9 October 2017

Burundi: Disabled People Claim Accessibility to Public Buildings

Following the inaccessibility to health buildings and lack of information related to the health and reproduction domain, people living with disabilities say they face several challenges regarding the access to appropriate treatment. Adelaide Nyigina, chairwoman of the Union of People living with Disabilities in Burundi (U.P.H.B), says some buildings and installations are not appropriate for disabled people. "Buildings with stairs and some installations including delivery rooms- which are not appropriate for pregnant women living with disabilities- constitute major challenges for disabled people," she says.

She also says the Braille system- for the deaf and dumb constrains the access to the appropriate treatment. "The sender and the receiver of the message do not understand each other easily. There must be an interpreter to facilitate the communication," she says.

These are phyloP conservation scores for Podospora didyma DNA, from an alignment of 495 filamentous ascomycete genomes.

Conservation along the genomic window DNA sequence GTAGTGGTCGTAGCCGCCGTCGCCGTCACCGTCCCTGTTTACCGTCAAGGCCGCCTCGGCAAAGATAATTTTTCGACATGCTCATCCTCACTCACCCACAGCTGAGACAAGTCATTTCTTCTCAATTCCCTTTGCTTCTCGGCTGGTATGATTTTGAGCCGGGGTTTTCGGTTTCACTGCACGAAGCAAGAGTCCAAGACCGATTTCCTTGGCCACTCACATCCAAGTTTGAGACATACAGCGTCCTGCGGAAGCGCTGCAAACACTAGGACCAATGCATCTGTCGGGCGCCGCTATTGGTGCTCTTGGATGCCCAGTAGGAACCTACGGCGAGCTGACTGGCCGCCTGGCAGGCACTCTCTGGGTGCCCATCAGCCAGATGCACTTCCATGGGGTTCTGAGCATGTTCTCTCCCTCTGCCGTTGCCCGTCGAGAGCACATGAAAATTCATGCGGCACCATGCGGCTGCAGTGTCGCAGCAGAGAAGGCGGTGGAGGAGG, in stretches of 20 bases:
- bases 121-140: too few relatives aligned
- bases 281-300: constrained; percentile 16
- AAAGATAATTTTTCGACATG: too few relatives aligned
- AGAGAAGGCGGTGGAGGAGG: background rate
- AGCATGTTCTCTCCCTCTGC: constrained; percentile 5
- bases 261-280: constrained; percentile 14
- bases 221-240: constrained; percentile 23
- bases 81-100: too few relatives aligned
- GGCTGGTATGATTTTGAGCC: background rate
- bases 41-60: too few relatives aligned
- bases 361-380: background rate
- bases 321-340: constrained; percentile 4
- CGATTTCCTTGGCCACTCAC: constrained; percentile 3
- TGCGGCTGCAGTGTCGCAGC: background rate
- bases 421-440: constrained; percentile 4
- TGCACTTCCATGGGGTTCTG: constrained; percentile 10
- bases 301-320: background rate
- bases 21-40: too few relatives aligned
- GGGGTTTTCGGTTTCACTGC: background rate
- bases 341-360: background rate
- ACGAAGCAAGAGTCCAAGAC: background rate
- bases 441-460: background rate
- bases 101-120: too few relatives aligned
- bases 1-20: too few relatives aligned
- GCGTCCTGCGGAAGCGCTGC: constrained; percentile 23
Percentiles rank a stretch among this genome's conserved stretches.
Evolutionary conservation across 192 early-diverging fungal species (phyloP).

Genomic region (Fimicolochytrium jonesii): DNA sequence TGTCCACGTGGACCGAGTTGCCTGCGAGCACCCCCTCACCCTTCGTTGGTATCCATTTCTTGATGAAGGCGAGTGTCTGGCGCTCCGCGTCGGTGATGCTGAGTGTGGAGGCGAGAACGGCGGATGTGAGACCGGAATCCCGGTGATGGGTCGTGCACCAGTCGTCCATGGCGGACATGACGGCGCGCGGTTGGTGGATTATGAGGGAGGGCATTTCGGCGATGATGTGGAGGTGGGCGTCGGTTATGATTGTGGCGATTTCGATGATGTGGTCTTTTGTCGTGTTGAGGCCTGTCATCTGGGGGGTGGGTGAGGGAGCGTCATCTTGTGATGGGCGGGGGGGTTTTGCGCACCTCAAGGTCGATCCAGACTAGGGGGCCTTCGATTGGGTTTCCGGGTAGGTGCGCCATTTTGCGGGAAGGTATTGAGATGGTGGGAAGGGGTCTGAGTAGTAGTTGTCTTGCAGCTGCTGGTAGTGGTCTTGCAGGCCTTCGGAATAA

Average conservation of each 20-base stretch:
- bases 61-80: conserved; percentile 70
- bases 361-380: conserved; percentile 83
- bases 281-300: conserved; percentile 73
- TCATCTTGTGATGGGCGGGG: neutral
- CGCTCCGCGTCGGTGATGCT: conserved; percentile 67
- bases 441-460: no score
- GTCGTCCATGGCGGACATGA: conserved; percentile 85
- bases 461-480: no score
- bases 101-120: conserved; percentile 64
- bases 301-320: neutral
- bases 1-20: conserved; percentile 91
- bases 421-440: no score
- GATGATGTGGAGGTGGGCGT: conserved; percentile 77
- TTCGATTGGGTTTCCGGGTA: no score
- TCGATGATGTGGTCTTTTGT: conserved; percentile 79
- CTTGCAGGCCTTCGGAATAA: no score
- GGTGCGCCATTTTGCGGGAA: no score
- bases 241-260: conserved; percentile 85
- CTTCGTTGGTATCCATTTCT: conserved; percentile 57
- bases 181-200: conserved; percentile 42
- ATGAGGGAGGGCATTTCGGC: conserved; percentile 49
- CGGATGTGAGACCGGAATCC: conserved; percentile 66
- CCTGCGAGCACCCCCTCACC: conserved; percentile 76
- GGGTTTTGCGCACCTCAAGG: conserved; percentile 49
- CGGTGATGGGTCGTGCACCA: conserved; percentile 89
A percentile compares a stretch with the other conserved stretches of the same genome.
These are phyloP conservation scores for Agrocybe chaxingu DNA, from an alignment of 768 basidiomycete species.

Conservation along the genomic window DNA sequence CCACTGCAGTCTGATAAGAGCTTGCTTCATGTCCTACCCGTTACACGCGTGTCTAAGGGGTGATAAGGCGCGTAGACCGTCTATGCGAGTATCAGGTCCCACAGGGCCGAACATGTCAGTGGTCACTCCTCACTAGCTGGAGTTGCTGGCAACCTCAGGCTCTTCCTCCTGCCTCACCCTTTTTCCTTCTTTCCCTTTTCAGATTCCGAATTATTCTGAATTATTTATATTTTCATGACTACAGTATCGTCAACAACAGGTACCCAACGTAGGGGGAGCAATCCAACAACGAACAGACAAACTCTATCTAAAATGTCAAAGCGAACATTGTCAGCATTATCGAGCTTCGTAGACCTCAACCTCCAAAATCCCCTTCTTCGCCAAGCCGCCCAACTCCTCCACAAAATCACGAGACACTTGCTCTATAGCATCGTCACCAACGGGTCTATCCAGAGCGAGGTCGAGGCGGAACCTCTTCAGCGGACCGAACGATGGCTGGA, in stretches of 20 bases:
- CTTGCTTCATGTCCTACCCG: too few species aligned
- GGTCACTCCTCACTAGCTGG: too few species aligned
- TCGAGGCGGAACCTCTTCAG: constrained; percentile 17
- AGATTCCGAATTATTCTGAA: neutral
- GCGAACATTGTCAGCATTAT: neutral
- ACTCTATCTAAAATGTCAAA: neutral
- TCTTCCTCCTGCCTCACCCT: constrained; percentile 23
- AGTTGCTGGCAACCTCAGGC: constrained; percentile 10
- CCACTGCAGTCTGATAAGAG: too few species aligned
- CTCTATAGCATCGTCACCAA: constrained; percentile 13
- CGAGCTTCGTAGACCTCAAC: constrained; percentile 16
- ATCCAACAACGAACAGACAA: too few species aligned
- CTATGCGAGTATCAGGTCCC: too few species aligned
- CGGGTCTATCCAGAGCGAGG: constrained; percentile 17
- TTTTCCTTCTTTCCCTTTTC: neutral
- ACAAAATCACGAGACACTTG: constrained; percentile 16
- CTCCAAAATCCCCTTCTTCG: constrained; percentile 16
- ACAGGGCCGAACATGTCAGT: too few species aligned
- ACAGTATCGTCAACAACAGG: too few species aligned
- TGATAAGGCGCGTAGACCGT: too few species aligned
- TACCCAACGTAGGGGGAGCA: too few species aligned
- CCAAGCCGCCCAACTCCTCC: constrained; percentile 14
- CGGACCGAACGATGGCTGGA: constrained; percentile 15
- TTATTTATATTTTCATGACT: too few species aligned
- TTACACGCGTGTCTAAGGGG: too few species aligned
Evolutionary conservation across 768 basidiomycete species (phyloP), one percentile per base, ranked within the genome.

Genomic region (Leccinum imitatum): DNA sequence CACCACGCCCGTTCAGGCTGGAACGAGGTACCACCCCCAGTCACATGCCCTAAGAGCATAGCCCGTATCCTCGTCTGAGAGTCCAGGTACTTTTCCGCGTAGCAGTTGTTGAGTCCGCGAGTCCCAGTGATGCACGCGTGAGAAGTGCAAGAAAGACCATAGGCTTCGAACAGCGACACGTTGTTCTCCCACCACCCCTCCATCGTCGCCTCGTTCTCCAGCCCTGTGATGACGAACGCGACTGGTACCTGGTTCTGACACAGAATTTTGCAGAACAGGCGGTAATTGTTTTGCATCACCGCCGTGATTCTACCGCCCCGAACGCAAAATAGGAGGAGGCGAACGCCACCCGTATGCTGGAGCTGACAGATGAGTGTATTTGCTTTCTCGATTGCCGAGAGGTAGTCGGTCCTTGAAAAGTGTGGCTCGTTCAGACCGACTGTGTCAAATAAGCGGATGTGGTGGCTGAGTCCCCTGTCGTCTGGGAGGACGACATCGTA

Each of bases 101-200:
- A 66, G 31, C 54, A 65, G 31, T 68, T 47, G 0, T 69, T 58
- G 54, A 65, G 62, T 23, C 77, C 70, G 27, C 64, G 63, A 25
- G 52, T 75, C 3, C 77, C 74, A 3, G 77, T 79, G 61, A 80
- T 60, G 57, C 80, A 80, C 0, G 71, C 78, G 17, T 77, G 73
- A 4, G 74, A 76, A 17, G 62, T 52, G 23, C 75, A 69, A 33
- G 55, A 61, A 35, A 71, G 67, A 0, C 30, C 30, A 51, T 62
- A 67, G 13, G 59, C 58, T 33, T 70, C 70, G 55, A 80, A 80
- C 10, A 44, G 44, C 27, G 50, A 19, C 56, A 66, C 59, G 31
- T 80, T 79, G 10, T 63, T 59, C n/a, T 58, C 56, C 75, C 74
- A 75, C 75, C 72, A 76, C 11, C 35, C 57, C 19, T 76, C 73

The chairwoman of UPHB urges the government to support more people living with disabilities by popularizing Braille system and taking into account disabled people's access to some Installations and buildings.

Martin Nivyabandi, Minister of Human Rights says coping with human disability is a worldwide challenge.

According to the UN survey conducted in 2011, people living with disabilities were estimated at between 15 and 20%. "Around 4, 5% of the Burundian population live with disabilities", he says.

Minister Nivyabandi says the government has taken different initiatives to improve the living conditions of the disabled people. He says the government ratified the Convention on the rights of people living with disabilities and its Optional Protocol in 2014 and built centers for their adoption and reinsertion. "New infrastructures are erected by taking into account disabled people's access to them," he says.


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